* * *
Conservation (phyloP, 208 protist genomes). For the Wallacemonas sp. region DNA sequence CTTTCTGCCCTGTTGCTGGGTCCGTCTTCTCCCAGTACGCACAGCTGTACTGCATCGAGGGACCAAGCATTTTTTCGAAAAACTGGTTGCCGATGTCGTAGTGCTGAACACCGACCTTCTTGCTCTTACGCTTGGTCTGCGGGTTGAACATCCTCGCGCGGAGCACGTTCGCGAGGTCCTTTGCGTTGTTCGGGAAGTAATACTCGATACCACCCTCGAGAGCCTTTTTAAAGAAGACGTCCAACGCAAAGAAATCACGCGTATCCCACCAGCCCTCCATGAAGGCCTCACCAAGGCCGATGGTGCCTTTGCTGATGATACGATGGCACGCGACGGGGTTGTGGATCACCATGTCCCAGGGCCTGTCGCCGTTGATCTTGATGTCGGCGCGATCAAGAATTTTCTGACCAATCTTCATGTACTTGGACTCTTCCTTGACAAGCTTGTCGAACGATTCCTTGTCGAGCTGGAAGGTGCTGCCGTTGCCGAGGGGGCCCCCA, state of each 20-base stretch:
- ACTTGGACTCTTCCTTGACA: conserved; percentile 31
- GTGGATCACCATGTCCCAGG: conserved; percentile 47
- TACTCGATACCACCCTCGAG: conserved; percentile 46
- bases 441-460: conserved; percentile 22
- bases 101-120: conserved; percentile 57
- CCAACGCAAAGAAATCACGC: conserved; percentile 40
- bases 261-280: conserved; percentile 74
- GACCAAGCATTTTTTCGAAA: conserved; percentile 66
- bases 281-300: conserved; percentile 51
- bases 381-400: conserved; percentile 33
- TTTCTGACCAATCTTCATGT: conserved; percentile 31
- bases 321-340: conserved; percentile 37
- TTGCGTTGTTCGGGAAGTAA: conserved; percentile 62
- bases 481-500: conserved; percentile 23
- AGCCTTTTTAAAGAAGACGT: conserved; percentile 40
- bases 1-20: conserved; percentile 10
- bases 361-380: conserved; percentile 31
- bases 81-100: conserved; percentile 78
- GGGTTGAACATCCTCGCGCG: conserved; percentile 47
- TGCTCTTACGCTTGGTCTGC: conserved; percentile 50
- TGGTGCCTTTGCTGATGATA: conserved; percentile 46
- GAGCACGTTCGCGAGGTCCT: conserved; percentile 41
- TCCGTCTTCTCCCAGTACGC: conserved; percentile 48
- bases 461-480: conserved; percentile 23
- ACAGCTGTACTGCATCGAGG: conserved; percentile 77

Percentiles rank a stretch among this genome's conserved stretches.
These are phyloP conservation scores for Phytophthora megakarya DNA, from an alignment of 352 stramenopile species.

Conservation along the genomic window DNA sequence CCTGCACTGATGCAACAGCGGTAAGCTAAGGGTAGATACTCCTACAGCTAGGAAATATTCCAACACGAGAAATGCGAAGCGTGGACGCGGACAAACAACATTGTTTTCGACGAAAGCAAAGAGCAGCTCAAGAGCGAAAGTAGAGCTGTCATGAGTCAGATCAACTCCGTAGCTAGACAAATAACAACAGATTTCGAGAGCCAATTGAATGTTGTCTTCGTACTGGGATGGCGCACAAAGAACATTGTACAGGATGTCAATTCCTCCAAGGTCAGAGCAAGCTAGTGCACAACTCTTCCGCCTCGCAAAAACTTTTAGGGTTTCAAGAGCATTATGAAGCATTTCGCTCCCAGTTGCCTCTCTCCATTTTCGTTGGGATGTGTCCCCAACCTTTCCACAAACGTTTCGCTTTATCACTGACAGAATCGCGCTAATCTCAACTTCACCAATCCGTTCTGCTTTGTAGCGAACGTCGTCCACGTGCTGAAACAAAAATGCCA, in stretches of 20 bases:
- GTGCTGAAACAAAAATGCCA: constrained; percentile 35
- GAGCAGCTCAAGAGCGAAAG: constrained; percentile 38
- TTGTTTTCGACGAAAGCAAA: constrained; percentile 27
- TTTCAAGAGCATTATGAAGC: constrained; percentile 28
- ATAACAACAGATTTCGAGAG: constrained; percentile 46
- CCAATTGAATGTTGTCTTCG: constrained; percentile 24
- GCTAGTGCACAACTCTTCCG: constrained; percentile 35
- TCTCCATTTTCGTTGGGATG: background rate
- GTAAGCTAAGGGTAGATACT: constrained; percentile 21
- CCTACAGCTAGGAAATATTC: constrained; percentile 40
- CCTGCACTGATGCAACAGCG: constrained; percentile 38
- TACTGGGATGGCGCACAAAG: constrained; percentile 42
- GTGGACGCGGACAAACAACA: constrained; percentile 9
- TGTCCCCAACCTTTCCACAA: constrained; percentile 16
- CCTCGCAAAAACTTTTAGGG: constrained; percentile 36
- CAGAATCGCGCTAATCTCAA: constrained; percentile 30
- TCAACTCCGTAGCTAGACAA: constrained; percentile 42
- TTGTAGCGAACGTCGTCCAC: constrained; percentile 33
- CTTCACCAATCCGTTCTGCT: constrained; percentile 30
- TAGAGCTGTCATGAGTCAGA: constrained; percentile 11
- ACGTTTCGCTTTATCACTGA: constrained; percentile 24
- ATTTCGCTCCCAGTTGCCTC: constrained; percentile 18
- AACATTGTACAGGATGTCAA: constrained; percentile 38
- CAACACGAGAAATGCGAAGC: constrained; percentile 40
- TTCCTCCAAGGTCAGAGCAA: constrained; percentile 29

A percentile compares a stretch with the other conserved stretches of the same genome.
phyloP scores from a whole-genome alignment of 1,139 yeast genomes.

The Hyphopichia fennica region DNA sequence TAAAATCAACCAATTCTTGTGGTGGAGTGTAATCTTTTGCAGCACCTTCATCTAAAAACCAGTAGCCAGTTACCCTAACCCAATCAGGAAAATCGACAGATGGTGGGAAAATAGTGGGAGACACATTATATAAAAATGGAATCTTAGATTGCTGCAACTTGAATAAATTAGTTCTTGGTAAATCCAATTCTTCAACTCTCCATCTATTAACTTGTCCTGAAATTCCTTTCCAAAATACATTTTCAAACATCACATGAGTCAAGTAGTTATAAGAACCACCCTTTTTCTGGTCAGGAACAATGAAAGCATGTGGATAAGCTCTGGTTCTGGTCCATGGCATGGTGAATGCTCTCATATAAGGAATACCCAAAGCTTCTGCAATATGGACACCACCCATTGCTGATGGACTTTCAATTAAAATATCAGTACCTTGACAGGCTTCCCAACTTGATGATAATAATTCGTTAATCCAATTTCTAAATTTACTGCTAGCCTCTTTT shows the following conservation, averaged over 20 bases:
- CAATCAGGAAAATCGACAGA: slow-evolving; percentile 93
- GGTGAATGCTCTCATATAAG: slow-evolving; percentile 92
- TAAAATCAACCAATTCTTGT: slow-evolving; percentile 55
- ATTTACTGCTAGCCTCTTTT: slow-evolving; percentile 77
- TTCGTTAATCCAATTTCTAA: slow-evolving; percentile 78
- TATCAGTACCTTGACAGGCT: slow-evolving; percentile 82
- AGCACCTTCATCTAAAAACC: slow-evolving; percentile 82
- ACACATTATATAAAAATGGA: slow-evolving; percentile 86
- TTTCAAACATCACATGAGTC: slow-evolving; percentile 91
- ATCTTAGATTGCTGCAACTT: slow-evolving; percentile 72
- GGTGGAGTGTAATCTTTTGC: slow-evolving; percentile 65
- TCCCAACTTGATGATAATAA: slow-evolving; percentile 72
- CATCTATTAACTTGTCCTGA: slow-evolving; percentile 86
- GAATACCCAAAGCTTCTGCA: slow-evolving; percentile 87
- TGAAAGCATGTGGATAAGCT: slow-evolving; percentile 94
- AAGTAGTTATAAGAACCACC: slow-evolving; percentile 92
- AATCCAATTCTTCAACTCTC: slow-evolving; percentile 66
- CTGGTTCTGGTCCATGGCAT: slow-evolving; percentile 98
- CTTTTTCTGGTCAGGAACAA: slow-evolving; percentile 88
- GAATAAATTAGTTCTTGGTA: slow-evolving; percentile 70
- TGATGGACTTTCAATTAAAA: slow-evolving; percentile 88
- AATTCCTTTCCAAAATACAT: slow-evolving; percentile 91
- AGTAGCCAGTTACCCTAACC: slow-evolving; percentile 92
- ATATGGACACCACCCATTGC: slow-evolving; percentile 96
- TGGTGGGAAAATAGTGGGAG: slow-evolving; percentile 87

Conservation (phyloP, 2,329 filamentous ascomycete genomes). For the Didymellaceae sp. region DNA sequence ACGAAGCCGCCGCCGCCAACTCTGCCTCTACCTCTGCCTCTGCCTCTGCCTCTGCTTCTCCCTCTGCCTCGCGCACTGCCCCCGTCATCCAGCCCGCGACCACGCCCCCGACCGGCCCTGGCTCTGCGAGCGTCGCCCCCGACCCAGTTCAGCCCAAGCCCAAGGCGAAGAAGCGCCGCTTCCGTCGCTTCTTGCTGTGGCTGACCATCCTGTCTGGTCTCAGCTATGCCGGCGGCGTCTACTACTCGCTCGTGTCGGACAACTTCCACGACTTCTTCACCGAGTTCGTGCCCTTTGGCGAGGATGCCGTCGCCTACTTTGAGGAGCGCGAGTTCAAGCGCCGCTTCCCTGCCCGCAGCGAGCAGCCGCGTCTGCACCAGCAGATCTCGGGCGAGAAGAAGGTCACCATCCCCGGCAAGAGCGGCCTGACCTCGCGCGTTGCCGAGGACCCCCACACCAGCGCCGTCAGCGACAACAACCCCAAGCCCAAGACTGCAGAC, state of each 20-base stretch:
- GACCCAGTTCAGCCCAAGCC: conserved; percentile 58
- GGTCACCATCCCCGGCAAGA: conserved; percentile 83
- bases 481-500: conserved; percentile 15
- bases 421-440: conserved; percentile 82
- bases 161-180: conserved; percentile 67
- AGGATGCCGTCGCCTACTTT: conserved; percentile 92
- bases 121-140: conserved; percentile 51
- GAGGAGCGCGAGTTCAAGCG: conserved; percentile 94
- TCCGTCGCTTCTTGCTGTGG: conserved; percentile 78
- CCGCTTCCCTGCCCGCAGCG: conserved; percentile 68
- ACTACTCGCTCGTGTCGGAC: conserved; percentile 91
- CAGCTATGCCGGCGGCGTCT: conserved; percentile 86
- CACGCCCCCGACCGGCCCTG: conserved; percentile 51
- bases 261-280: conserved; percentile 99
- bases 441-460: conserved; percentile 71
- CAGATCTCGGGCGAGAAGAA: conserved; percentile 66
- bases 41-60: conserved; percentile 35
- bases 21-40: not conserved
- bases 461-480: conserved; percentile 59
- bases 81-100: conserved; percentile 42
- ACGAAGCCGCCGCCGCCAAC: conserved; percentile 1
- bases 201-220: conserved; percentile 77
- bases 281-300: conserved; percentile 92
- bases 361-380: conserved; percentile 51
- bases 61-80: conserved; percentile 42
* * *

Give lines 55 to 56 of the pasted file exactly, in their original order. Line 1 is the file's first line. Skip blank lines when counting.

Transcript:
A percentile compares a stretch with the other conserved stretches of the same genome.
phyloP scores from a whole-genome alignment of 1,139 yeast genomes.